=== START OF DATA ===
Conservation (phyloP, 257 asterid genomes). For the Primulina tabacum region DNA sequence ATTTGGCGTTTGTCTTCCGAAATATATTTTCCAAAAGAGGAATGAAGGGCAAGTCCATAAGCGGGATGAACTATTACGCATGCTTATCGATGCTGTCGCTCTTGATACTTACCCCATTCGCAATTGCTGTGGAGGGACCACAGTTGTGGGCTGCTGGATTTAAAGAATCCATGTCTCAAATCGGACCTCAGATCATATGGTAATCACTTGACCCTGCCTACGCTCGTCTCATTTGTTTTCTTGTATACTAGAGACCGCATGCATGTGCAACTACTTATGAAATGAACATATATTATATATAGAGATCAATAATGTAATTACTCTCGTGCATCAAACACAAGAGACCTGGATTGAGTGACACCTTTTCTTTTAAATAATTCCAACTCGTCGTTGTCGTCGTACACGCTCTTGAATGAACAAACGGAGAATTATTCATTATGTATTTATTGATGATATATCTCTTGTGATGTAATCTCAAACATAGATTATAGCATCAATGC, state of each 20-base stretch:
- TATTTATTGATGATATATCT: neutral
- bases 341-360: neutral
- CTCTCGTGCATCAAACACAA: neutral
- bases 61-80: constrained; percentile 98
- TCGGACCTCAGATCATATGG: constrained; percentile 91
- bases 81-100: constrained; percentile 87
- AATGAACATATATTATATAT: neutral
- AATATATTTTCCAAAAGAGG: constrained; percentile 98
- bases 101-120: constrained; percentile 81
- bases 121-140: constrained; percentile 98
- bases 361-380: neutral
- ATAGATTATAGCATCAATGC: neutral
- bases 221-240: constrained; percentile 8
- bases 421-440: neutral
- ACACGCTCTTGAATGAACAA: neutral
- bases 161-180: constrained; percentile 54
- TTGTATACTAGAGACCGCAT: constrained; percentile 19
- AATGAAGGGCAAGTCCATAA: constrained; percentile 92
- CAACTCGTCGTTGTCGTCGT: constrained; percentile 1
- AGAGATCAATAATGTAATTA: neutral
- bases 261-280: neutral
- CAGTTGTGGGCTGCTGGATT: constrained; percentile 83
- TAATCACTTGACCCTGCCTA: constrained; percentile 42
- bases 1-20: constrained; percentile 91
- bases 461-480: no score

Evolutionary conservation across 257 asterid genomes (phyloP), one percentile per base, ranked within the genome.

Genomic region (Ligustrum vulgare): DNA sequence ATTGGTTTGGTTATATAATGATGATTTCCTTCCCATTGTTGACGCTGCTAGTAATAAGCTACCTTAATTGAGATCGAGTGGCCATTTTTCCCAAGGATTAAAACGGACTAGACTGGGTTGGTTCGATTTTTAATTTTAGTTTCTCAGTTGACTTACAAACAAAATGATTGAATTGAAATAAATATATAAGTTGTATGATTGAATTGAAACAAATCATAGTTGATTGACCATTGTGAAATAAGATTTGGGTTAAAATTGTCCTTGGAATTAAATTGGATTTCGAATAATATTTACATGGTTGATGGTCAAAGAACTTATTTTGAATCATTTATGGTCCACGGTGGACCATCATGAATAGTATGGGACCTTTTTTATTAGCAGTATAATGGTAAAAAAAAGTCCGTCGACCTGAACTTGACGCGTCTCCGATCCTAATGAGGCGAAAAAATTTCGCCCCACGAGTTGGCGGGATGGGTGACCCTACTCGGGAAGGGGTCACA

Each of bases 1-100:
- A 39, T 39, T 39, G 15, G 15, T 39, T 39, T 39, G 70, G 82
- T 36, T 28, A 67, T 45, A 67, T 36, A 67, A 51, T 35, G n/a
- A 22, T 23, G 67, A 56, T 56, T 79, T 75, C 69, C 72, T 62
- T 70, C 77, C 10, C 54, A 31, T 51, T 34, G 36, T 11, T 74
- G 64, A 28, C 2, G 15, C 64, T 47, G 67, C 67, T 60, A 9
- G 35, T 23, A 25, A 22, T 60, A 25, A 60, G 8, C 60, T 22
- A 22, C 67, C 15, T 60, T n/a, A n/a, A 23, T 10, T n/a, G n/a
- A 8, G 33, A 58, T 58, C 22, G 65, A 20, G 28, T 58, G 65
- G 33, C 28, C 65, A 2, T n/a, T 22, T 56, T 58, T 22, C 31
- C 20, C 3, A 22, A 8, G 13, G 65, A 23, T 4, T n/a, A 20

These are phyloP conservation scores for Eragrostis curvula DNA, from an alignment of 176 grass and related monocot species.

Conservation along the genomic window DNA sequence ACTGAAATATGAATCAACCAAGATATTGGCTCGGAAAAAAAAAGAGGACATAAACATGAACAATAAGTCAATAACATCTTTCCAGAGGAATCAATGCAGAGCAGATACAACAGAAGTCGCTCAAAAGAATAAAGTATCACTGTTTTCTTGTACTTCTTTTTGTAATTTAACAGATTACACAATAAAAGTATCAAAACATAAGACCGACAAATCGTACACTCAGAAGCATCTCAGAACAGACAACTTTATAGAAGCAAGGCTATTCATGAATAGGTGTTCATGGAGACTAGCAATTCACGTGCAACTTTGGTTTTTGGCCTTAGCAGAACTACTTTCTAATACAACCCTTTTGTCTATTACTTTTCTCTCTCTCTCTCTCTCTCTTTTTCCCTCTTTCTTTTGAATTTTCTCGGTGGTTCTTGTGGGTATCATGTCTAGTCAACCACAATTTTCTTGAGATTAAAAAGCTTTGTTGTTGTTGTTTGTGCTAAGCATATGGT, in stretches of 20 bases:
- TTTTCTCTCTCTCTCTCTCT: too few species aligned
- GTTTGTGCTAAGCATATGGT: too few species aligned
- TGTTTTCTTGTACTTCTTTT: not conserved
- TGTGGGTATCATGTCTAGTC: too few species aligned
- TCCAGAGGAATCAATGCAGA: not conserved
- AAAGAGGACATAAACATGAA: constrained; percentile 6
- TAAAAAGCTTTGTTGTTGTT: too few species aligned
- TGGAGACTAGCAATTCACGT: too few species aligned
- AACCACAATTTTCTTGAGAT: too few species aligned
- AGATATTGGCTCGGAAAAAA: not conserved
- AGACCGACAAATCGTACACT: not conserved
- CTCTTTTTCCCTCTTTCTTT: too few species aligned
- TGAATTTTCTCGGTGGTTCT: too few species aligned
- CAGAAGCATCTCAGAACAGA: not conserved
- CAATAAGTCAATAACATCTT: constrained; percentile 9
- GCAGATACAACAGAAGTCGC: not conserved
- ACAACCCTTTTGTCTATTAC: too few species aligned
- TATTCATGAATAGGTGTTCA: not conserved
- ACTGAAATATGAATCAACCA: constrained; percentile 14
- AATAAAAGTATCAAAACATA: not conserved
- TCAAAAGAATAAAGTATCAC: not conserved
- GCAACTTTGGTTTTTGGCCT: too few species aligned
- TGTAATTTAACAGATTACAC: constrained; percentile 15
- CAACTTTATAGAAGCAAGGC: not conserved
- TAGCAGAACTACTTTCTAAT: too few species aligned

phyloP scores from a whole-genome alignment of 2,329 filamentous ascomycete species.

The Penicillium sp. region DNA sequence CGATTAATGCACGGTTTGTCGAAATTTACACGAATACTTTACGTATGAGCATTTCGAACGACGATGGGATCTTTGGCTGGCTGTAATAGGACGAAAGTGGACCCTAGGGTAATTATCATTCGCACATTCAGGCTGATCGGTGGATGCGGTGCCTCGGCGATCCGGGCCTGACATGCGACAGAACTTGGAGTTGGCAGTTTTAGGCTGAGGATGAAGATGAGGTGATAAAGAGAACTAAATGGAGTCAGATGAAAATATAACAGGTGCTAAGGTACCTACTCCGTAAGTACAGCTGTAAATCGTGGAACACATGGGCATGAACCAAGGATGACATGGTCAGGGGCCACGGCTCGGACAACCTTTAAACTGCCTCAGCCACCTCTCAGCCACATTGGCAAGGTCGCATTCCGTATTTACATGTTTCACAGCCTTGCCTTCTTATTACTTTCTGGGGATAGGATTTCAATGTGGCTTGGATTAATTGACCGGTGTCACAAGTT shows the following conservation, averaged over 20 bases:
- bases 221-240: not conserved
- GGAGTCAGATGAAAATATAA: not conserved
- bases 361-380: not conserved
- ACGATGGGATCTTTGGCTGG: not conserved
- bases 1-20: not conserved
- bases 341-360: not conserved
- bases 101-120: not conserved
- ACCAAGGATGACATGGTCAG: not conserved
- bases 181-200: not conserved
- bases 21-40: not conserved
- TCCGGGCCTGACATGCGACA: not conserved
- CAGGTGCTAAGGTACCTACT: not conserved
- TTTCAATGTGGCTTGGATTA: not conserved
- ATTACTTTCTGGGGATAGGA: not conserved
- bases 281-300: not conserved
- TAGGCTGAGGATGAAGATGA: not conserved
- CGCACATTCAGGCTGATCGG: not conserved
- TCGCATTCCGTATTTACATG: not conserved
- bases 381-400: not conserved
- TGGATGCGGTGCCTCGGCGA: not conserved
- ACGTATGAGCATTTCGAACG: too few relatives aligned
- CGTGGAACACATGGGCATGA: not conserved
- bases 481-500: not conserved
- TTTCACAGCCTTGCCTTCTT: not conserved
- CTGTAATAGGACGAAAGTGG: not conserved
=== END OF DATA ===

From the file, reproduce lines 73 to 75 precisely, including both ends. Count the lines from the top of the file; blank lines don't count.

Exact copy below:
- bases 1-20: not conserved
- bases 341-360: not conserved
- bases 101-120: not conserved